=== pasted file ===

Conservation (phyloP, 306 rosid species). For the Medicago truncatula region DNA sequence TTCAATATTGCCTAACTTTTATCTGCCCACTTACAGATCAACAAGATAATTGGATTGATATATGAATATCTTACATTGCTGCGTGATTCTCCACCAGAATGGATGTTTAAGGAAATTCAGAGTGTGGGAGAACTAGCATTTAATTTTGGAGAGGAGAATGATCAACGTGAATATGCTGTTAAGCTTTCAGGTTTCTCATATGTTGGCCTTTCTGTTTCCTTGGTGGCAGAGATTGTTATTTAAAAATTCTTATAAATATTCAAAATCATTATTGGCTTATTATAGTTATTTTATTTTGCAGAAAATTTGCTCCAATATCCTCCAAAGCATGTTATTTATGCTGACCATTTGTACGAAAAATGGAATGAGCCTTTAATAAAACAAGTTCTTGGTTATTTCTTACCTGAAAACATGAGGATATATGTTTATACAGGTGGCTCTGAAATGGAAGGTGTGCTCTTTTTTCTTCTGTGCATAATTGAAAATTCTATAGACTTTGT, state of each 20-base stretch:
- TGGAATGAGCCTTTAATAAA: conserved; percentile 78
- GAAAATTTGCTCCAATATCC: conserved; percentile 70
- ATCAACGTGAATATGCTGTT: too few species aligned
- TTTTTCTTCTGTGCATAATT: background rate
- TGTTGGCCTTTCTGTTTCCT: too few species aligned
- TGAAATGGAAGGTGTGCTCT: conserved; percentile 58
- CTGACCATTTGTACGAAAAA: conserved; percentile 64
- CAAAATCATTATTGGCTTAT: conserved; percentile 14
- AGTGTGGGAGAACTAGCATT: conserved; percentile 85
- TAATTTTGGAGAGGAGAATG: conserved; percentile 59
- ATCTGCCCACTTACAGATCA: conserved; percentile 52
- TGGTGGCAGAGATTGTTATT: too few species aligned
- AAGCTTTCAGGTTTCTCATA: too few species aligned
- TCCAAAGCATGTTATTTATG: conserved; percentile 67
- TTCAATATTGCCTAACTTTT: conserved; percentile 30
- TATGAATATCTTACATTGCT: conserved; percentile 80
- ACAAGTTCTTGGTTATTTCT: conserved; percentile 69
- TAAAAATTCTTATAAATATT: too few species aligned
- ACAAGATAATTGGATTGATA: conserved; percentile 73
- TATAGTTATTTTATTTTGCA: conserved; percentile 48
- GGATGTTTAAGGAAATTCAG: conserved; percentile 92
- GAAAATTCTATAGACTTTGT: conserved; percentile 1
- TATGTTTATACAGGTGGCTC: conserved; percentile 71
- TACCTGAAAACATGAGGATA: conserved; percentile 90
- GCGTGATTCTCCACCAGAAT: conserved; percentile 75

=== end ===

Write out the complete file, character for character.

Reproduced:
Conservation (phyloP, 306 rosid species). For the Medicago truncatula region DNA sequence TTCAATATTGCCTAACTTTTATCTGCCCACTTACAGATCAACAAGATAATTGGATTGATATATGAATATCTTACATTGCTGCGTGATTCTCCACCAGAATGGATGTTTAAGGAAATTCAGAGTGTGGGAGAACTAGCATTTAATTTTGGAGAGGAGAATGATCAACGTGAATATGCTGTTAAGCTTTCAGGTTTCTCATATGTTGGCCTTTCTGTTTCCTTGGTGGCAGAGATTGTTATTTAAAAATTCTTATAAATATTCAAAATCATTATTGGCTTATTATAGTTATTTTATTTTGCAGAAAATTTGCTCCAATATCCTCCAAAGCATGTTATTTATGCTGACCATTTGTACGAAAAATGGAATGAGCCTTTAATAAAACAAGTTCTTGGTTATTTCTTACCTGAAAACATGAGGATATATGTTTATACAGGTGGCTCTGAAATGGAAGGTGTGCTCTTTTTTCTTCTGTGCATAATTGAAAATTCTATAGACTTTGT, state of each 20-base stretch:
- TGGAATGAGCCTTTAATAAA: conserved; percentile 78
- GAAAATTTGCTCCAATATCC: conserved; percentile 70
- ATCAACGTGAATATGCTGTT: too few species aligned
- TTTTTCTTCTGTGCATAATT: background rate
- TGTTGGCCTTTCTGTTTCCT: too few species aligned
- TGAAATGGAAGGTGTGCTCT: conserved; percentile 58
- CTGACCATTTGTACGAAAAA: conserved; percentile 64
- CAAAATCATTATTGGCTTAT: conserved; percentile 14
- AGTGTGGGAGAACTAGCATT: conserved; percentile 85
- TAATTTTGGAGAGGAGAATG: conserved; percentile 59
- ATCTGCCCACTTACAGATCA: conserved; percentile 52
- TGGTGGCAGAGATTGTTATT: too few species aligned
- AAGCTTTCAGGTTTCTCATA: too few species aligned
- TCCAAAGCATGTTATTTATG: conserved; percentile 67
- TTCAATATTGCCTAACTTTT: conserved; percentile 30
- TATGAATATCTTACATTGCT: conserved; percentile 80
- ACAAGTTCTTGGTTATTTCT: conserved; percentile 69
- TAAAAATTCTTATAAATATT: too few species aligned
- ACAAGATAATTGGATTGATA: conserved; percentile 73
- TATAGTTATTTTATTTTGCA: conserved; percentile 48
- GGATGTTTAAGGAAATTCAG: conserved; percentile 92
- GAAAATTCTATAGACTTTGT: conserved; percentile 1
- TATGTTTATACAGGTGGCTC: conserved; percentile 71
- TACCTGAAAACATGAGGATA: conserved; percentile 90
- GCGTGATTCTCCACCAGAAT: conserved; percentile 75